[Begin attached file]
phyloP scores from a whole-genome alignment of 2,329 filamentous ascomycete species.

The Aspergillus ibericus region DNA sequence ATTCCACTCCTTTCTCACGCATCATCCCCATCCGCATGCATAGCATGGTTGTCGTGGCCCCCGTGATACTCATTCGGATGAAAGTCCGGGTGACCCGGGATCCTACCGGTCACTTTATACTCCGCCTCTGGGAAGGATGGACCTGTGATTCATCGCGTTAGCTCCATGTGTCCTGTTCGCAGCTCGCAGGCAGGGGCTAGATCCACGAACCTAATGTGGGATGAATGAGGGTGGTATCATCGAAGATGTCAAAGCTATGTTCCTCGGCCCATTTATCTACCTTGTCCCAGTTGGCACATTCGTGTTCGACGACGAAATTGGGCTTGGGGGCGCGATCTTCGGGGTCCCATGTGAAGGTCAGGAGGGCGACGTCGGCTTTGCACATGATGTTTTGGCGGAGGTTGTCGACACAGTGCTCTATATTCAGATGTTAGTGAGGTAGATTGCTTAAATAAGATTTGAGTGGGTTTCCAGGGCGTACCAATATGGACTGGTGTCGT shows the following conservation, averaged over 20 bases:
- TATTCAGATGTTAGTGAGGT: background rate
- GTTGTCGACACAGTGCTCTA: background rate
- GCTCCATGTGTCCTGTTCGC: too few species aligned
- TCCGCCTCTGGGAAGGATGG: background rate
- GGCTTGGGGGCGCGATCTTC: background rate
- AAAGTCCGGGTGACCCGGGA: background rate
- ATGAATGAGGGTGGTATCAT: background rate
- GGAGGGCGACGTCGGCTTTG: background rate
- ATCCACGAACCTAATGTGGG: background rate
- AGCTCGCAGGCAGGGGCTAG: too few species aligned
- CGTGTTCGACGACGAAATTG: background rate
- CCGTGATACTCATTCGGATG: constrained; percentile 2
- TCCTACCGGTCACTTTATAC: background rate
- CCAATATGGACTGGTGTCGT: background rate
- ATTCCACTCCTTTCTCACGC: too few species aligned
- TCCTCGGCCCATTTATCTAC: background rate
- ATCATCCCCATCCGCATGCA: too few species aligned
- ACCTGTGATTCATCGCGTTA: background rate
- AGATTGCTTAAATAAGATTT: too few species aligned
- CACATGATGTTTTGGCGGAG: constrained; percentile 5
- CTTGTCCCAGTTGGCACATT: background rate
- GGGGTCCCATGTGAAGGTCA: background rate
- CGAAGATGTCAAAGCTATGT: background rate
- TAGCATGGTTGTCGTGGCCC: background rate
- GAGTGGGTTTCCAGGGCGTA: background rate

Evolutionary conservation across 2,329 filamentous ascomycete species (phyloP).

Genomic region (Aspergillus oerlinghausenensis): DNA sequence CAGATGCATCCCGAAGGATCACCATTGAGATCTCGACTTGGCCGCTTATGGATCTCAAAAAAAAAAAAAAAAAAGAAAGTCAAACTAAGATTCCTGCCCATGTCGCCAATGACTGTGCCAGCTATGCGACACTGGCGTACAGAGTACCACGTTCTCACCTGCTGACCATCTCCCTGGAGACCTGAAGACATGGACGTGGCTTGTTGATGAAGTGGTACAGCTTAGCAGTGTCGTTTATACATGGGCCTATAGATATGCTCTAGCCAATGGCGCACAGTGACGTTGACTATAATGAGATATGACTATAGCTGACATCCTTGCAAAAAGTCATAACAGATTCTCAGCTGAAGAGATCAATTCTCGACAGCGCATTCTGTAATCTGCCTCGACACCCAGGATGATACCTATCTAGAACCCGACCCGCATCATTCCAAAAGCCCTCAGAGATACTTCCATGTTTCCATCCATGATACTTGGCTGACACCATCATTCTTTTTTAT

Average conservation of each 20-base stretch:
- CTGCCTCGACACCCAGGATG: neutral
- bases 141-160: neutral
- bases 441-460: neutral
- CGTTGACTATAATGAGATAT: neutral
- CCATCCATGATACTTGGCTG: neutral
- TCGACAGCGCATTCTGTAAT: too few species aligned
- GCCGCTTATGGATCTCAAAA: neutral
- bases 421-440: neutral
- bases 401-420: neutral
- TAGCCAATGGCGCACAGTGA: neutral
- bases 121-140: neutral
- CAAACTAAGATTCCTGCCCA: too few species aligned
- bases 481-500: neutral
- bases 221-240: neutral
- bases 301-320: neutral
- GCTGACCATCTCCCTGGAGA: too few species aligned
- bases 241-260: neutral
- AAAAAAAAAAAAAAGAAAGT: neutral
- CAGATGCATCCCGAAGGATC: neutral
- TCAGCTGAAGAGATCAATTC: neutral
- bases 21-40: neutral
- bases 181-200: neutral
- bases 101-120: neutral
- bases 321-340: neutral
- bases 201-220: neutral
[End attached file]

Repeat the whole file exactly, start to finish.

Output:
phyloP scores from a whole-genome alignment of 2,329 filamentous ascomycete species.

The Aspergillus ibericus region DNA sequence ATTCCACTCCTTTCTCACGCATCATCCCCATCCGCATGCATAGCATGGTTGTCGTGGCCCCCGTGATACTCATTCGGATGAAAGTCCGGGTGACCCGGGATCCTACCGGTCACTTTATACTCCGCCTCTGGGAAGGATGGACCTGTGATTCATCGCGTTAGCTCCATGTGTCCTGTTCGCAGCTCGCAGGCAGGGGCTAGATCCACGAACCTAATGTGGGATGAATGAGGGTGGTATCATCGAAGATGTCAAAGCTATGTTCCTCGGCCCATTTATCTACCTTGTCCCAGTTGGCACATTCGTGTTCGACGACGAAATTGGGCTTGGGGGCGCGATCTTCGGGGTCCCATGTGAAGGTCAGGAGGGCGACGTCGGCTTTGCACATGATGTTTTGGCGGAGGTTGTCGACACAGTGCTCTATATTCAGATGTTAGTGAGGTAGATTGCTTAAATAAGATTTGAGTGGGTTTCCAGGGCGTACCAATATGGACTGGTGTCGT shows the following conservation, averaged over 20 bases:
- TATTCAGATGTTAGTGAGGT: background rate
- GTTGTCGACACAGTGCTCTA: background rate
- GCTCCATGTGTCCTGTTCGC: too few species aligned
- TCCGCCTCTGGGAAGGATGG: background rate
- GGCTTGGGGGCGCGATCTTC: background rate
- AAAGTCCGGGTGACCCGGGA: background rate
- ATGAATGAGGGTGGTATCAT: background rate
- GGAGGGCGACGTCGGCTTTG: background rate
- ATCCACGAACCTAATGTGGG: background rate
- AGCTCGCAGGCAGGGGCTAG: too few species aligned
- CGTGTTCGACGACGAAATTG: background rate
- CCGTGATACTCATTCGGATG: constrained; percentile 2
- TCCTACCGGTCACTTTATAC: background rate
- CCAATATGGACTGGTGTCGT: background rate
- ATTCCACTCCTTTCTCACGC: too few species aligned
- TCCTCGGCCCATTTATCTAC: background rate
- ATCATCCCCATCCGCATGCA: too few species aligned
- ACCTGTGATTCATCGCGTTA: background rate
- AGATTGCTTAAATAAGATTT: too few species aligned
- CACATGATGTTTTGGCGGAG: constrained; percentile 5
- CTTGTCCCAGTTGGCACATT: background rate
- GGGGTCCCATGTGAAGGTCA: background rate
- CGAAGATGTCAAAGCTATGT: background rate
- TAGCATGGTTGTCGTGGCCC: background rate
- GAGTGGGTTTCCAGGGCGTA: background rate

Evolutionary conservation across 2,329 filamentous ascomycete species (phyloP).

Genomic region (Aspergillus oerlinghausenensis): DNA sequence CAGATGCATCCCGAAGGATCACCATTGAGATCTCGACTTGGCCGCTTATGGATCTCAAAAAAAAAAAAAAAAAAGAAAGTCAAACTAAGATTCCTGCCCATGTCGCCAATGACTGTGCCAGCTATGCGACACTGGCGTACAGAGTACCACGTTCTCACCTGCTGACCATCTCCCTGGAGACCTGAAGACATGGACGTGGCTTGTTGATGAAGTGGTACAGCTTAGCAGTGTCGTTTATACATGGGCCTATAGATATGCTCTAGCCAATGGCGCACAGTGACGTTGACTATAATGAGATATGACTATAGCTGACATCCTTGCAAAAAGTCATAACAGATTCTCAGCTGAAGAGATCAATTCTCGACAGCGCATTCTGTAATCTGCCTCGACACCCAGGATGATACCTATCTAGAACCCGACCCGCATCATTCCAAAAGCCCTCAGAGATACTTCCATGTTTCCATCCATGATACTTGGCTGACACCATCATTCTTTTTTAT

Average conservation of each 20-base stretch:
- CTGCCTCGACACCCAGGATG: neutral
- bases 141-160: neutral
- bases 441-460: neutral
- CGTTGACTATAATGAGATAT: neutral
- CCATCCATGATACTTGGCTG: neutral
- TCGACAGCGCATTCTGTAAT: too few species aligned
- GCCGCTTATGGATCTCAAAA: neutral
- bases 421-440: neutral
- bases 401-420: neutral
- TAGCCAATGGCGCACAGTGA: neutral
- bases 121-140: neutral
- CAAACTAAGATTCCTGCCCA: too few species aligned
- bases 481-500: neutral
- bases 221-240: neutral
- bases 301-320: neutral
- GCTGACCATCTCCCTGGAGA: too few species aligned
- bases 241-260: neutral
- AAAAAAAAAAAAAAGAAAGT: neutral
- CAGATGCATCCCGAAGGATC: neutral
- TCAGCTGAAGAGATCAATTC: neutral
- bases 21-40: neutral
- bases 181-200: neutral
- bases 101-120: neutral
- bases 321-340: neutral
- bases 201-220: neutral